I met Elvis Presley last week. In fact a lot of people met Elvis, including the Minister of Health (as you can see in this photograph). It was indeed a great pleasure to meet him before he gave one of his few live performances at the Mangere Town Centre. You see, this Elvis has kidney disease and had donned his jumpsuit to help raise awareness of the disease at a Live Kidney Donation Aotearoa event, hosted by CM Health in partnership with the Kidney Society Auckland (and supported by the ADHB Transplant Team, Kidney Kids Team, Kidney Health New Zealand, Organ Donation New Zealand and Work and Income).
The Minister of Health, a number of MPs and other dignitaries came together with members of the South Auckland community and Elvis to celebrate the launch of culturally-appropriate educational resources which have been developed for live kidney donors and recipients. The resources are part of a coordinated national effort to raise awareness of kidney disease, why transplantation is most often the preferred treatment option, and the need to increase the number of people donating a kidney. Check out the website for more info.
As you know, kidney disease is very often a complication of diabetes and as such, we have staggering rates of kidney disease in Counties Manukau. At the moment we have about 543 people with severe kidney disease on dialysis in Counties Manukau (of about 3311 people nationally). Of this group in Counties Manukau, 139 people are waiting for a transplant. The average life expectancy of a person on dialysis is just 4 to 5 years.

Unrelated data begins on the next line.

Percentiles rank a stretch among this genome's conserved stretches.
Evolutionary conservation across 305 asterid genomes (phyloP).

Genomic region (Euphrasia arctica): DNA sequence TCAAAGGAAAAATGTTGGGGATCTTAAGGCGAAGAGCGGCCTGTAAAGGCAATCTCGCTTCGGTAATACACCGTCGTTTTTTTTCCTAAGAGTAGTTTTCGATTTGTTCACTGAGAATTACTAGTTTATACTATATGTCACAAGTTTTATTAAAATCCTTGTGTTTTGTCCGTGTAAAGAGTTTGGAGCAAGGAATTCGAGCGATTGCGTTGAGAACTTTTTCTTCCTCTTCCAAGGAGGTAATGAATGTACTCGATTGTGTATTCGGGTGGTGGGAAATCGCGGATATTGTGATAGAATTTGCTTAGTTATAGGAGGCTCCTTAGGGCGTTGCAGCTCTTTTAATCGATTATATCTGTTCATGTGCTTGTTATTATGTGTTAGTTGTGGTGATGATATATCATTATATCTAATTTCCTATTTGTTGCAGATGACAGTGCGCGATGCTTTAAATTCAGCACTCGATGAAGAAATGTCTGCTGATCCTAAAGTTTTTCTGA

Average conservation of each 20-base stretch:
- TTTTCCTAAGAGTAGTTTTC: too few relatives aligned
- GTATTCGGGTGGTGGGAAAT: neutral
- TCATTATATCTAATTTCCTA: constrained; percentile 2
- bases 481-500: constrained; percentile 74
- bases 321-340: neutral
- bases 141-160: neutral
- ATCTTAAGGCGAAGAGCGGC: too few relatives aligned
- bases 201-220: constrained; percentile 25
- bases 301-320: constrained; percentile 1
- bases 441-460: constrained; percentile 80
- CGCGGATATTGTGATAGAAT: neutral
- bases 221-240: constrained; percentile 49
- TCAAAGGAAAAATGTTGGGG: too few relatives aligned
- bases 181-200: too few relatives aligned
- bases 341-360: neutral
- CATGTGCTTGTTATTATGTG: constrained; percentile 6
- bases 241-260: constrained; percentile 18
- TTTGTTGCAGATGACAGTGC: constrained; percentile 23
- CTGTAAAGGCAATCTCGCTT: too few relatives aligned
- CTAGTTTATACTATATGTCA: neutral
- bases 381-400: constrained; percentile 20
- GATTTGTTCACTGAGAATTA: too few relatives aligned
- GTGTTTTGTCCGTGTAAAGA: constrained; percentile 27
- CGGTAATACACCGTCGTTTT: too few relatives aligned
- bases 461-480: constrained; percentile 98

You only have to visit one of our many dialysis units to see what a huge interruption being on dialysis means for people. It can stop them earning money to support their families and prevent them from having the quality of life they would like to be able to enjoy. Sadly, kidney disease has a particularly devastating effect for our Maaori and Pacific people, who have much higher rates of the disease but who are considerably less likely to either donate a kidney or receive a transplanted kidney. Of the 123 CM Health patients who had a kidney transplant between January 2002 and September 2012, only one was Maaori and six Pacific.
The best option for most people who go into severe renal failure is to have a kidney transplant. In the past, we have relied heavily on kidney donations from those who have passed on but there are never enough kidneys donated in this way to meet demand. If we rely on this type of kidney donation, only half of the people who need a new kidney will ever receive one.
So we now recognize the need to encourage live kidney donations. After all, most of us have a spare, fully functioning kidney and choosing to donate it is a real way of helping treat kidney disease in our community. The good news is that we are already increasing the number of transplants we are completing at CM Health and we have also already trebled the number of kidney donors since this time last year. As a result of this event, I have also added my name to the list and have signed up for consideration as a live donor. I really do believe that this is an effective way to address this burgeoning issue and something many of us can do on an individual level to make a difference.
I’d like to finish by acknowledging and thanking everyone who has worked on this worthwhile project over the last two years, particularly Project Executive, Dr Mark Marshall, and Project Manager, Sneha Shetty, and her team. Thanks also to the Ministry of Health for funding this Government initiative, which is being developed at CM Health and rolled out nationwide. I look forward to watching this gain momentum and hope that people across the country consider donating an organ to save a life.
Elvis has left the building.